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  • A customer buys pork from a vendor at a market in Beijing, China.

    A customer buys pork from a vendor at a market in Beijing, China. | Photo: Reuters

Published 23 December 2019

The tariff changes will be made to “increase imports of products facing a relative domestic shortage, or foreign specialty goods for everyday consumption.”

China will lower tariffs on more than 850 products starting next year as Beijing looks to promote high-quality development of trade, the Customs Tariff Commission of the State Council said Monday.

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The tariff changes will be made to “increase imports of products facing a relative domestic shortage, or foreign specialty goods for everyday consumption,” the ministry said in a statement on its website.

The introduction or reduction of the provisional import tax rates will include products such as frozen pork, frozen avocados, and non-frozen orange juice amid efforts to moderately increase the import of daily consumer goods.

The finance ministry said the tariff rate for frozen pork will be cut to eight percent from the most-favored-nation duty of 12 percent, as China copes to plug a huge supply gap after a severe pig disease decimated its hog herd.

However, meat industry representatives in the United States said the measure did not appear to affect the retaliatory tariffs in place for U.S. pork. The tariffs on U.S. pork are currently up to 72 percent.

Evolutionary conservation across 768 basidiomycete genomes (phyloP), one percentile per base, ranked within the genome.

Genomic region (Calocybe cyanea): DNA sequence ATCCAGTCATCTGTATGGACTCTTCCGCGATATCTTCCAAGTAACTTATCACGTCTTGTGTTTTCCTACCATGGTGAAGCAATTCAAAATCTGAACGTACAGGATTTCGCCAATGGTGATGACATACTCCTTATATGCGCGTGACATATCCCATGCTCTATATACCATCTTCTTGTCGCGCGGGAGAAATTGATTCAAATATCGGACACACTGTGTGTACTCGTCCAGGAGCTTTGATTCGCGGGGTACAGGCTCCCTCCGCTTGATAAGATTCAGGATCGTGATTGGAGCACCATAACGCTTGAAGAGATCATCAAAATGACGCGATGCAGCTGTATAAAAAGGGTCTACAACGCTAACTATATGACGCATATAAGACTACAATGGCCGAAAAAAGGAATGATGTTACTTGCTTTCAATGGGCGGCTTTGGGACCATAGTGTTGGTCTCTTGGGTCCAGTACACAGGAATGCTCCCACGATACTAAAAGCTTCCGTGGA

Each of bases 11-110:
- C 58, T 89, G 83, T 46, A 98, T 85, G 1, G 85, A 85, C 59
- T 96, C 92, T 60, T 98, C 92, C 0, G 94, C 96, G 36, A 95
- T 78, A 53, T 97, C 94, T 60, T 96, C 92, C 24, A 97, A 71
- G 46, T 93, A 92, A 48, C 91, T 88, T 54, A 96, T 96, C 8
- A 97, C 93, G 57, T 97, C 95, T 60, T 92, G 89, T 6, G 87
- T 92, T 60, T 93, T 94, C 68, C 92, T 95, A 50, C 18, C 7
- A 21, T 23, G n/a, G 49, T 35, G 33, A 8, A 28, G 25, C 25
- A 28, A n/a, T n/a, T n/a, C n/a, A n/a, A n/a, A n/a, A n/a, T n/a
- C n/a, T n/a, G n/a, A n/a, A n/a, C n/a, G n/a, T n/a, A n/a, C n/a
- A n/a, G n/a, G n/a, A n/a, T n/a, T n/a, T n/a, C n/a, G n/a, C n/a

The country also will impose zero import tax on pharmaceutical products containing alkaloids for asthma treatment as well as raw materials for the production of new diabetes medicines to reduce medication costs and promote the production of new medicines, the commission added.

A lower temporary import tax for ferroniobium - used as an additive to high strength low alloy steel and stainless steel for oil and gas pipelines, cars and trucks - and multi-component integrated circuit memories will be implemented to support the country’s high-tech development.

The development comes as China is aiming to boost its still-growing but slowing economy, mainly due to the trade war with the U.S. Although a first phase agreement was reached in principle last week it mainly served to halt scheduled tariffs and reduced those implemented earlier this year. 

The agreement will reduce some U.S. tariffs on Chinese goods in exchange for increased Chinese purchases of U.S. agricultural, manufactured and energy products by some US$200 billion over the next two years, nearly double U.S. exports, according to U.S. Trade representatives.

China also suspended the planned additional tariffs on some U.S. products to be implemented on Dec. 15, which covered the 10 and five percent additional tariffs, respectively, on the imported products.

On Friday, Chinese President Xi Jinping said that “the first-phase economic and trade agreement reached between the U.S. and China is a good thing for the U.S., China, and the entire world,” but there was no mention of any detail in the limited trade deal or any further actions. 

Meanwhile, the Asian giant announced that in 2020 it will continue to apply conventional tariff rates on some products originated from 23 countries and regions under the relevant free trade agreements or preferential trade arrangements.

Further tariff reduction will be made according to the free trade agreements China has separately signed with New Zealand, Peru, Costa Rica, Switzerland, Iceland, Singapore, Australia, the Republic of Korea, Georgia, Chile, and Pakistan, as well as the Asia-Pacific Trade Agreement.

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